An Overview of Laboratory Tubes
Working in a laboratory setting requires you to have one of the most useful glassware of all, which is the test tube. Laboratory supplies companies produce a lot of these finger-like glasswares or tubing for various reasons. They are open at the top and closed at the bottom to primarily hold an amount of liquid or solid inside for storing, heating, mixing, and observing. Here are some fascinating ideas you should know about the test tubes.
Used for Storing and Heating
People use test tubes to contain various substances in general chemistry. They resist heat and corrosion because they are made with borosilicate. This material is highly expansion-resistant, and thus, makes the test tubes a suitable receptacle for substances that you want to heat. You can do this by holding it using tongs over an alcohol lamp or a Bunsen burner.
You can also use them to store bioscience cultures and samples. Laboratory chemical suppliers can provide you with tubes that come with rubber stoppers for this purpose.
Used in Experiments That Capture Gas
With the help of a rubber stopper with a hole in the center, you can insert a glass or plastic tube for capturing gas and vapor in electrolysis experiments. For example, you can use test tubes to produce small distilled samples of a substance or to isolate solid parts from liquid and gas.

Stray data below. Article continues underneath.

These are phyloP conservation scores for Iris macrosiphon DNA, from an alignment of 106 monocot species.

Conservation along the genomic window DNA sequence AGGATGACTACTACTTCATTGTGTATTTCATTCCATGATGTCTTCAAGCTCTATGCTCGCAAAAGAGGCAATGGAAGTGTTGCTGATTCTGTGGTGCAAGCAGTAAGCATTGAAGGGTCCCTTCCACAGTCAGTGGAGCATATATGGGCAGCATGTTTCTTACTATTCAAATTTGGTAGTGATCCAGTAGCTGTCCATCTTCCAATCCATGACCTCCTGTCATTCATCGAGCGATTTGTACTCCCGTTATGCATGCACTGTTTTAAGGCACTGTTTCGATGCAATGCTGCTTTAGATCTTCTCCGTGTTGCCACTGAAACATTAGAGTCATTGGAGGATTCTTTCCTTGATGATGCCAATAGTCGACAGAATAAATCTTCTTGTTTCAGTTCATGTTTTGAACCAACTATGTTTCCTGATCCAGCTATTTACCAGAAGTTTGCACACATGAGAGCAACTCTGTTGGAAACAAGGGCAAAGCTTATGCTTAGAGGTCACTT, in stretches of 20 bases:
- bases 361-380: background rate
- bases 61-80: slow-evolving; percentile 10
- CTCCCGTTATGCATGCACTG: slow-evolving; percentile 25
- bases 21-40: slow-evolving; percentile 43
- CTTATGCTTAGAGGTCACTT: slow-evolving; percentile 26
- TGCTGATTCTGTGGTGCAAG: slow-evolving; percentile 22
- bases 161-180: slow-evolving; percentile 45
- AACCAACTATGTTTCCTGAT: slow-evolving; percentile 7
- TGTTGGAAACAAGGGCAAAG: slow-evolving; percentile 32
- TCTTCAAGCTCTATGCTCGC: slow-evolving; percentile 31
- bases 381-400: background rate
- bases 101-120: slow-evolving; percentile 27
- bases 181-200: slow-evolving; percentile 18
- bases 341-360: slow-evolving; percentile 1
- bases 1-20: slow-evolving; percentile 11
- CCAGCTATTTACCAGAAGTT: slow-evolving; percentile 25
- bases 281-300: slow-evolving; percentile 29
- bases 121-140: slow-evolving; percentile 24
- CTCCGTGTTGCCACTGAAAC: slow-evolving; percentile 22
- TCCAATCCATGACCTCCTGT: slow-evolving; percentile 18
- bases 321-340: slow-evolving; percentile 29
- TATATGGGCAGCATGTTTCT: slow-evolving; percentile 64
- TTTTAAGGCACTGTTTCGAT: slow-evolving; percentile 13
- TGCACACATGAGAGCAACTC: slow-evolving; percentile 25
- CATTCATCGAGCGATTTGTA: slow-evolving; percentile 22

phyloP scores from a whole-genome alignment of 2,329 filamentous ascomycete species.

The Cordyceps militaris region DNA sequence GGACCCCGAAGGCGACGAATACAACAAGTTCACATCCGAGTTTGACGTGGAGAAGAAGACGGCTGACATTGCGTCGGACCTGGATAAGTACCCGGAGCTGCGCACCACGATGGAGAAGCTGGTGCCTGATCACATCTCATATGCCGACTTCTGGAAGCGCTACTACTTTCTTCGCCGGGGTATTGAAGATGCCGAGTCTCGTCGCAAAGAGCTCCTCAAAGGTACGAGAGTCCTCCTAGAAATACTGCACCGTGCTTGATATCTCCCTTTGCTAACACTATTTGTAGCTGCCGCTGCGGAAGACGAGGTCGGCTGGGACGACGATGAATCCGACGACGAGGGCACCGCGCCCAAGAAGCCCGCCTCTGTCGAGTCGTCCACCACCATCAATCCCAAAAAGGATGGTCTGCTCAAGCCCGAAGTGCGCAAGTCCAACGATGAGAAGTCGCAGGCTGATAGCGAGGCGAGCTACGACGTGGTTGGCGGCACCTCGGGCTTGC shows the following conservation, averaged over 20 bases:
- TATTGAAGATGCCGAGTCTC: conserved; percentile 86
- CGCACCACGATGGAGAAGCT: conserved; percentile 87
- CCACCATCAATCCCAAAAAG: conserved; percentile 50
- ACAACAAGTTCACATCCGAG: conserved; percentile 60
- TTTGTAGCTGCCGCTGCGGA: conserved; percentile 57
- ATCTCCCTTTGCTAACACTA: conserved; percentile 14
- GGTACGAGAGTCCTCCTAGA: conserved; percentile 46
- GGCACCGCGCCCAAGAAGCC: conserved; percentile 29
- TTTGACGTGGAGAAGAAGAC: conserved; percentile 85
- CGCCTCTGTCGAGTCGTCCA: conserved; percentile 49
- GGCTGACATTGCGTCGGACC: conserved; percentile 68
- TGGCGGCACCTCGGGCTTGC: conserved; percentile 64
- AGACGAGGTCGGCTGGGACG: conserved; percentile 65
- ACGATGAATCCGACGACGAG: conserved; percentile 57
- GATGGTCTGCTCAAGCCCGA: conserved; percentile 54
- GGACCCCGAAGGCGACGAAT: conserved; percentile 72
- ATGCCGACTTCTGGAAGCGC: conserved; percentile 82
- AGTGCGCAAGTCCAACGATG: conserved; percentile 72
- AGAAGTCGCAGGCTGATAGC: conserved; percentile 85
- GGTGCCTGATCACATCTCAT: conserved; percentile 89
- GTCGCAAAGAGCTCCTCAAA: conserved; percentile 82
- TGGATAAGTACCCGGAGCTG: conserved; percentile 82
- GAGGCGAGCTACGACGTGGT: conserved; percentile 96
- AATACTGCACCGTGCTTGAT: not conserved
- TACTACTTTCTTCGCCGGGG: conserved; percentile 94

Different Shapes and Sizes
Test tubes also come in different sizes. The diameter and the length of the glass tube vary, along with the type of lid that you need for a project. There are also types that have flared lids to allow you to pour substances while minimizing wastage. If you’re a lab scientist, you might want to invest in test tubes that have similar lengths (150-200mm) for convenience and to make them all fit in a rack uniformly.
A laboratory equipment supplier can also provide you with test tubes that you can use to separate particles from a solution using a centrifuge. These tubes specifically fit the type of centrifuge that you have in the lab and are used in various kinds of laboratories as well.
Scientists also use test tubes to culture tissues, bacteria, living organisms like plants (as in cloning), fungus, and more. People typically use test tubes horizontally to maximize the surface for this type of purpose. These tubes are usually made of PP (polypropylene) plastic or high-grade borosilicate material so that they can undergo pasteurization and sterilization procedures without a hitch.
Hold Samples of Physiological Fluids
Vacutainers or small glass tubes with color-coded caps are used to hold physiological fluid samples. Each glass is designed to collect and contain a specific type of additive to ensure the integrity of the sample.
Some laboratory glassware supplies may also end up as pieces of arts and crafts projects. People use test tubes in many ways, and these are only some of the interesting uses for them.
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